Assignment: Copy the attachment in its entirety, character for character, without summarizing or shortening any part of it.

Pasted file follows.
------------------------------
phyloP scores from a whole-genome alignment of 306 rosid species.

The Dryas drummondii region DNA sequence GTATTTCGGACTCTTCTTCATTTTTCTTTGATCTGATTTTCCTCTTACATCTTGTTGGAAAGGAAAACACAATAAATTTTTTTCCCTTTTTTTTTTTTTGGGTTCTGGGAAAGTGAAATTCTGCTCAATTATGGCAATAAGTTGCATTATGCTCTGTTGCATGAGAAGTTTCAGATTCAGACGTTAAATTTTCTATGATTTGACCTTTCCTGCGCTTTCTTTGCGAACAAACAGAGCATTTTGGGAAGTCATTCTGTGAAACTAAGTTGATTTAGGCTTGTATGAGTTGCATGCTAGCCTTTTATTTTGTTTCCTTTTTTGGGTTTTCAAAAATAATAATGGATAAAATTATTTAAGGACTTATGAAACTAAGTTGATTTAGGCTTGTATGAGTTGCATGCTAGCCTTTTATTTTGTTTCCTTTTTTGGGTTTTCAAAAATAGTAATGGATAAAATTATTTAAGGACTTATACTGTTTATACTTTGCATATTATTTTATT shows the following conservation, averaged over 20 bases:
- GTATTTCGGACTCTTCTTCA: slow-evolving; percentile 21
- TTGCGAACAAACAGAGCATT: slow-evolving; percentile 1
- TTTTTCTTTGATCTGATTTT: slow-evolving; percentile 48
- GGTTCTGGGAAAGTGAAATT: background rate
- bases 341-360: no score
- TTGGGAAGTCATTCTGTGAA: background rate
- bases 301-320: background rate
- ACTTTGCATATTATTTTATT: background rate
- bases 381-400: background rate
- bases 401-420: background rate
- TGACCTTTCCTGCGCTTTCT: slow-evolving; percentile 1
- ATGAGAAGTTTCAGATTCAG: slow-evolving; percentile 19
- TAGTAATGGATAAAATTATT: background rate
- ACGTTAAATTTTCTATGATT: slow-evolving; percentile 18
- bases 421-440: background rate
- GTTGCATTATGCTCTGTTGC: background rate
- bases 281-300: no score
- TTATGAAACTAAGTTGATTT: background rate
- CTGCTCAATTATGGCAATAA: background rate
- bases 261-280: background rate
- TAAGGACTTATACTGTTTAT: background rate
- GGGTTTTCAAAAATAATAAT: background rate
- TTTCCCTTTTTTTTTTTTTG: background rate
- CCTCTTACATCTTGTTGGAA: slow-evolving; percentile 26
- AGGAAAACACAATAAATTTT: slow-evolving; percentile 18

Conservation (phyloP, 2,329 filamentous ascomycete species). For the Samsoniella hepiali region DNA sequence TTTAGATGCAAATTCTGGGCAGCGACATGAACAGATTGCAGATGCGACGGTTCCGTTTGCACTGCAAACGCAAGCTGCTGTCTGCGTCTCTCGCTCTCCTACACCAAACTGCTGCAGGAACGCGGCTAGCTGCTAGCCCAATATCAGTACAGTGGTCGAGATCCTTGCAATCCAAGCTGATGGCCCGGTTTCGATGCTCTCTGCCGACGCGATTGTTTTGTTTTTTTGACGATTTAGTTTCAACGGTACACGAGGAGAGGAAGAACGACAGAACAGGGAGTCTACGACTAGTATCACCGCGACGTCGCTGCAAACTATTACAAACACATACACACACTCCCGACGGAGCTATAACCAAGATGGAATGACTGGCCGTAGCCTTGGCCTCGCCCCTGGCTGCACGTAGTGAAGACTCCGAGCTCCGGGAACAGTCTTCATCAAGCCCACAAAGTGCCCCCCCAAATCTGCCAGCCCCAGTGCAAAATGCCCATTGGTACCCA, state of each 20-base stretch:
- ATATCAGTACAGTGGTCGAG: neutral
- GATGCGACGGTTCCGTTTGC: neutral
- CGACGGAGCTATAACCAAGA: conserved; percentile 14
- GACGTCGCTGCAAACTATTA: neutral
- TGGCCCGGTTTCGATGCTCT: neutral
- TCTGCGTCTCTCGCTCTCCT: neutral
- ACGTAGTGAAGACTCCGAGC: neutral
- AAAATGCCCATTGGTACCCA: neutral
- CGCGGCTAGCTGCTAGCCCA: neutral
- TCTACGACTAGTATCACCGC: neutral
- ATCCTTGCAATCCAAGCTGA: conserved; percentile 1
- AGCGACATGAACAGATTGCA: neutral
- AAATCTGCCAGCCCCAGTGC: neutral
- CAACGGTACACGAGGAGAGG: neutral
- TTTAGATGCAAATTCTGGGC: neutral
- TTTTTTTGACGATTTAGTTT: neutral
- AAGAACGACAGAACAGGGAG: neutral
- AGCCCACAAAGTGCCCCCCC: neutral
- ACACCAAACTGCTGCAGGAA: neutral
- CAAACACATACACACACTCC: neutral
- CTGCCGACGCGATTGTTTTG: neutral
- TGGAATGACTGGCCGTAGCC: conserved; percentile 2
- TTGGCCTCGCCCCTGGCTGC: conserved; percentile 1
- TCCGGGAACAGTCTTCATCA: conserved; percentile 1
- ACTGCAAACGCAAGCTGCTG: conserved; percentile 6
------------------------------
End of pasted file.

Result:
phyloP scores from a whole-genome alignment of 306 rosid species.

The Dryas drummondii region DNA sequence GTATTTCGGACTCTTCTTCATTTTTCTTTGATCTGATTTTCCTCTTACATCTTGTTGGAAAGGAAAACACAATAAATTTTTTTCCCTTTTTTTTTTTTTGGGTTCTGGGAAAGTGAAATTCTGCTCAATTATGGCAATAAGTTGCATTATGCTCTGTTGCATGAGAAGTTTCAGATTCAGACGTTAAATTTTCTATGATTTGACCTTTCCTGCGCTTTCTTTGCGAACAAACAGAGCATTTTGGGAAGTCATTCTGTGAAACTAAGTTGATTTAGGCTTGTATGAGTTGCATGCTAGCCTTTTATTTTGTTTCCTTTTTTGGGTTTTCAAAAATAATAATGGATAAAATTATTTAAGGACTTATGAAACTAAGTTGATTTAGGCTTGTATGAGTTGCATGCTAGCCTTTTATTTTGTTTCCTTTTTTGGGTTTTCAAAAATAGTAATGGATAAAATTATTTAAGGACTTATACTGTTTATACTTTGCATATTATTTTATT shows the following conservation, averaged over 20 bases:
- GTATTTCGGACTCTTCTTCA: slow-evolving; percentile 21
- TTGCGAACAAACAGAGCATT: slow-evolving; percentile 1
- TTTTTCTTTGATCTGATTTT: slow-evolving; percentile 48
- GGTTCTGGGAAAGTGAAATT: background rate
- bases 341-360: no score
- TTGGGAAGTCATTCTGTGAA: background rate
- bases 301-320: background rate
- ACTTTGCATATTATTTTATT: background rate
- bases 381-400: background rate
- bases 401-420: background rate
- TGACCTTTCCTGCGCTTTCT: slow-evolving; percentile 1
- ATGAGAAGTTTCAGATTCAG: slow-evolving; percentile 19
- TAGTAATGGATAAAATTATT: background rate
- ACGTTAAATTTTCTATGATT: slow-evolving; percentile 18
- bases 421-440: background rate
- GTTGCATTATGCTCTGTTGC: background rate
- bases 281-300: no score
- TTATGAAACTAAGTTGATTT: background rate
- CTGCTCAATTATGGCAATAA: background rate
- bases 261-280: background rate
- TAAGGACTTATACTGTTTAT: background rate
- GGGTTTTCAAAAATAATAAT: background rate
- TTTCCCTTTTTTTTTTTTTG: background rate
- CCTCTTACATCTTGTTGGAA: slow-evolving; percentile 26
- AGGAAAACACAATAAATTTT: slow-evolving; percentile 18

Conservation (phyloP, 2,329 filamentous ascomycete species). For the Samsoniella hepiali region DNA sequence TTTAGATGCAAATTCTGGGCAGCGACATGAACAGATTGCAGATGCGACGGTTCCGTTTGCACTGCAAACGCAAGCTGCTGTCTGCGTCTCTCGCTCTCCTACACCAAACTGCTGCAGGAACGCGGCTAGCTGCTAGCCCAATATCAGTACAGTGGTCGAGATCCTTGCAATCCAAGCTGATGGCCCGGTTTCGATGCTCTCTGCCGACGCGATTGTTTTGTTTTTTTGACGATTTAGTTTCAACGGTACACGAGGAGAGGAAGAACGACAGAACAGGGAGTCTACGACTAGTATCACCGCGACGTCGCTGCAAACTATTACAAACACATACACACACTCCCGACGGAGCTATAACCAAGATGGAATGACTGGCCGTAGCCTTGGCCTCGCCCCTGGCTGCACGTAGTGAAGACTCCGAGCTCCGGGAACAGTCTTCATCAAGCCCACAAAGTGCCCCCCCAAATCTGCCAGCCCCAGTGCAAAATGCCCATTGGTACCCA, state of each 20-base stretch:
- ATATCAGTACAGTGGTCGAG: neutral
- GATGCGACGGTTCCGTTTGC: neutral
- CGACGGAGCTATAACCAAGA: conserved; percentile 14
- GACGTCGCTGCAAACTATTA: neutral
- TGGCCCGGTTTCGATGCTCT: neutral
- TCTGCGTCTCTCGCTCTCCT: neutral
- ACGTAGTGAAGACTCCGAGC: neutral
- AAAATGCCCATTGGTACCCA: neutral
- CGCGGCTAGCTGCTAGCCCA: neutral
- TCTACGACTAGTATCACCGC: neutral
- ATCCTTGCAATCCAAGCTGA: conserved; percentile 1
- AGCGACATGAACAGATTGCA: neutral
- AAATCTGCCAGCCCCAGTGC: neutral
- CAACGGTACACGAGGAGAGG: neutral
- TTTAGATGCAAATTCTGGGC: neutral
- TTTTTTTGACGATTTAGTTT: neutral
- AAGAACGACAGAACAGGGAG: neutral
- AGCCCACAAAGTGCCCCCCC: neutral
- ACACCAAACTGCTGCAGGAA: neutral
- CAAACACATACACACACTCC: neutral
- CTGCCGACGCGATTGTTTTG: neutral
- TGGAATGACTGGCCGTAGCC: conserved; percentile 2
- TTGGCCTCGCCCCTGGCTGC: conserved; percentile 1
- TCCGGGAACAGTCTTCATCA: conserved; percentile 1
- ACTGCAAACGCAAGCTGCTG: conserved; percentile 6